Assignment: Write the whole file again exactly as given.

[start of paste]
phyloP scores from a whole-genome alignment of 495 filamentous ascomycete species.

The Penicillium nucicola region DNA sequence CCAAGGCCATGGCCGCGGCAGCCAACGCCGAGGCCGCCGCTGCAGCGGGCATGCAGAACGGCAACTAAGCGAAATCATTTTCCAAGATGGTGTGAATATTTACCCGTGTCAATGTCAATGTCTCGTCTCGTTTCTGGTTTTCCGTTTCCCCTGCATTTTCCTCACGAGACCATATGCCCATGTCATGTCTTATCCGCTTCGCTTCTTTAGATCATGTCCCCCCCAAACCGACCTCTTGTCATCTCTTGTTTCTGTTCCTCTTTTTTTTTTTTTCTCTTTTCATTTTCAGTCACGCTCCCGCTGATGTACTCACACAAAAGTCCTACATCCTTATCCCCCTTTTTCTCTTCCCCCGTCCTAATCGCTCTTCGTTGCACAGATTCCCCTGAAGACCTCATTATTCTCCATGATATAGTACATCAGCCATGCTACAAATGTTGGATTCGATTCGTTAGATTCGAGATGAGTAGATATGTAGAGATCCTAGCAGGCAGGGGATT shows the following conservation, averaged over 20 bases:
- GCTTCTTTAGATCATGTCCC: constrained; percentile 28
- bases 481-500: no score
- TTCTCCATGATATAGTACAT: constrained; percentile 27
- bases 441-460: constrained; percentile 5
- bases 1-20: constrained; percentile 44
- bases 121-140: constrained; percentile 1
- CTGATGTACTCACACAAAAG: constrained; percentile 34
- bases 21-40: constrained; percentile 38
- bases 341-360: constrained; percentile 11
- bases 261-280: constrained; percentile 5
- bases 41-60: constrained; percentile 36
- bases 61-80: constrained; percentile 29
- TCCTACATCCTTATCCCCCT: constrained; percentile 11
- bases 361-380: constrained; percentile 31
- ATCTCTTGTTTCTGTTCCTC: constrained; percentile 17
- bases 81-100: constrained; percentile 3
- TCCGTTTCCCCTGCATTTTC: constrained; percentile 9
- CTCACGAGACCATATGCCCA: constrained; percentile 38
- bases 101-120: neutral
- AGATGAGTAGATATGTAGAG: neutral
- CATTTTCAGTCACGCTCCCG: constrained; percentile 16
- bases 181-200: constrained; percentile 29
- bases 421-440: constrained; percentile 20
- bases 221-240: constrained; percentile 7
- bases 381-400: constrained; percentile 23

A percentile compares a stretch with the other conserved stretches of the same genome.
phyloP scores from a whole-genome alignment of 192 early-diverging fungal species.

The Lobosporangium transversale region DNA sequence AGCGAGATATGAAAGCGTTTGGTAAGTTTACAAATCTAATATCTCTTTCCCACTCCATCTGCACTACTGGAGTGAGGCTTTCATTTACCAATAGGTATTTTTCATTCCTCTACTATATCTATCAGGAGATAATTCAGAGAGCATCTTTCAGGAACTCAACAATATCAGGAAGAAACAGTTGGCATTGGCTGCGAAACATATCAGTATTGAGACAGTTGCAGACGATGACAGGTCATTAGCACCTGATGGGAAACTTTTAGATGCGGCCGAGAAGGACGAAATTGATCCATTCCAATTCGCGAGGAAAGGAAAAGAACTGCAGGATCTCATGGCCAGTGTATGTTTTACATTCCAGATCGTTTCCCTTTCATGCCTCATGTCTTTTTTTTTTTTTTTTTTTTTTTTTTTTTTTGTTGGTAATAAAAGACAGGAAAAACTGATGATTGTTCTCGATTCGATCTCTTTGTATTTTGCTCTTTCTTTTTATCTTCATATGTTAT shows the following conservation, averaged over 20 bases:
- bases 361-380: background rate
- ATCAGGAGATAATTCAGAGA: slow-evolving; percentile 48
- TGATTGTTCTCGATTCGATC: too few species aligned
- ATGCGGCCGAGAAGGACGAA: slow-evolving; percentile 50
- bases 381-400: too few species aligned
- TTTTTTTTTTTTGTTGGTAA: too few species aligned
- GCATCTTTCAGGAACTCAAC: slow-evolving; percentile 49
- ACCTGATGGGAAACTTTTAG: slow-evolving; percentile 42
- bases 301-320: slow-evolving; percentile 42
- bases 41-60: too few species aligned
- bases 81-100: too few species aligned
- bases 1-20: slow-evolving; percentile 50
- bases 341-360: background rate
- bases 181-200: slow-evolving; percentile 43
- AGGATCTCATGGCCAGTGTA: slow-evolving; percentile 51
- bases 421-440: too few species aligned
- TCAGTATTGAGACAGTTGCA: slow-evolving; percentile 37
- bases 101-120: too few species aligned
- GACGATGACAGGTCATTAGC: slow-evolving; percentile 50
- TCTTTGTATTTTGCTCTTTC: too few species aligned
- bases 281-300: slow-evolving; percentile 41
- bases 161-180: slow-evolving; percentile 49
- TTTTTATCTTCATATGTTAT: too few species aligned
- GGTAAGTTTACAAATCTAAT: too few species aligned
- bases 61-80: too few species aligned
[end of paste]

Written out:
phyloP scores from a whole-genome alignment of 495 filamentous ascomycete species.

The Penicillium nucicola region DNA sequence CCAAGGCCATGGCCGCGGCAGCCAACGCCGAGGCCGCCGCTGCAGCGGGCATGCAGAACGGCAACTAAGCGAAATCATTTTCCAAGATGGTGTGAATATTTACCCGTGTCAATGTCAATGTCTCGTCTCGTTTCTGGTTTTCCGTTTCCCCTGCATTTTCCTCACGAGACCATATGCCCATGTCATGTCTTATCCGCTTCGCTTCTTTAGATCATGTCCCCCCCAAACCGACCTCTTGTCATCTCTTGTTTCTGTTCCTCTTTTTTTTTTTTTCTCTTTTCATTTTCAGTCACGCTCCCGCTGATGTACTCACACAAAAGTCCTACATCCTTATCCCCCTTTTTCTCTTCCCCCGTCCTAATCGCTCTTCGTTGCACAGATTCCCCTGAAGACCTCATTATTCTCCATGATATAGTACATCAGCCATGCTACAAATGTTGGATTCGATTCGTTAGATTCGAGATGAGTAGATATGTAGAGATCCTAGCAGGCAGGGGATT shows the following conservation, averaged over 20 bases:
- GCTTCTTTAGATCATGTCCC: constrained; percentile 28
- bases 481-500: no score
- TTCTCCATGATATAGTACAT: constrained; percentile 27
- bases 441-460: constrained; percentile 5
- bases 1-20: constrained; percentile 44
- bases 121-140: constrained; percentile 1
- CTGATGTACTCACACAAAAG: constrained; percentile 34
- bases 21-40: constrained; percentile 38
- bases 341-360: constrained; percentile 11
- bases 261-280: constrained; percentile 5
- bases 41-60: constrained; percentile 36
- bases 61-80: constrained; percentile 29
- TCCTACATCCTTATCCCCCT: constrained; percentile 11
- bases 361-380: constrained; percentile 31
- ATCTCTTGTTTCTGTTCCTC: constrained; percentile 17
- bases 81-100: constrained; percentile 3
- TCCGTTTCCCCTGCATTTTC: constrained; percentile 9
- CTCACGAGACCATATGCCCA: constrained; percentile 38
- bases 101-120: neutral
- AGATGAGTAGATATGTAGAG: neutral
- CATTTTCAGTCACGCTCCCG: constrained; percentile 16
- bases 181-200: constrained; percentile 29
- bases 421-440: constrained; percentile 20
- bases 221-240: constrained; percentile 7
- bases 381-400: constrained; percentile 23

A percentile compares a stretch with the other conserved stretches of the same genome.
phyloP scores from a whole-genome alignment of 192 early-diverging fungal species.

The Lobosporangium transversale region DNA sequence AGCGAGATATGAAAGCGTTTGGTAAGTTTACAAATCTAATATCTCTTTCCCACTCCATCTGCACTACTGGAGTGAGGCTTTCATTTACCAATAGGTATTTTTCATTCCTCTACTATATCTATCAGGAGATAATTCAGAGAGCATCTTTCAGGAACTCAACAATATCAGGAAGAAACAGTTGGCATTGGCTGCGAAACATATCAGTATTGAGACAGTTGCAGACGATGACAGGTCATTAGCACCTGATGGGAAACTTTTAGATGCGGCCGAGAAGGACGAAATTGATCCATTCCAATTCGCGAGGAAAGGAAAAGAACTGCAGGATCTCATGGCCAGTGTATGTTTTACATTCCAGATCGTTTCCCTTTCATGCCTCATGTCTTTTTTTTTTTTTTTTTTTTTTTTTTTTTTTGTTGGTAATAAAAGACAGGAAAAACTGATGATTGTTCTCGATTCGATCTCTTTGTATTTTGCTCTTTCTTTTTATCTTCATATGTTAT shows the following conservation, averaged over 20 bases:
- bases 361-380: background rate
- ATCAGGAGATAATTCAGAGA: slow-evolving; percentile 48
- TGATTGTTCTCGATTCGATC: too few species aligned
- ATGCGGCCGAGAAGGACGAA: slow-evolving; percentile 50
- bases 381-400: too few species aligned
- TTTTTTTTTTTTGTTGGTAA: too few species aligned
- GCATCTTTCAGGAACTCAAC: slow-evolving; percentile 49
- ACCTGATGGGAAACTTTTAG: slow-evolving; percentile 42
- bases 301-320: slow-evolving; percentile 42
- bases 41-60: too few species aligned
- bases 81-100: too few species aligned
- bases 1-20: slow-evolving; percentile 50
- bases 341-360: background rate
- bases 181-200: slow-evolving; percentile 43
- AGGATCTCATGGCCAGTGTA: slow-evolving; percentile 51
- bases 421-440: too few species aligned
- TCAGTATTGAGACAGTTGCA: slow-evolving; percentile 37
- bases 101-120: too few species aligned
- GACGATGACAGGTCATTAGC: slow-evolving; percentile 50
- TCTTTGTATTTTGCTCTTTC: too few species aligned
- bases 281-300: slow-evolving; percentile 41
- bases 161-180: slow-evolving; percentile 49
- TTTTTATCTTCATATGTTAT: too few species aligned
- GGTAAGTTTACAAATCTAAT: too few species aligned
- bases 61-80: too few species aligned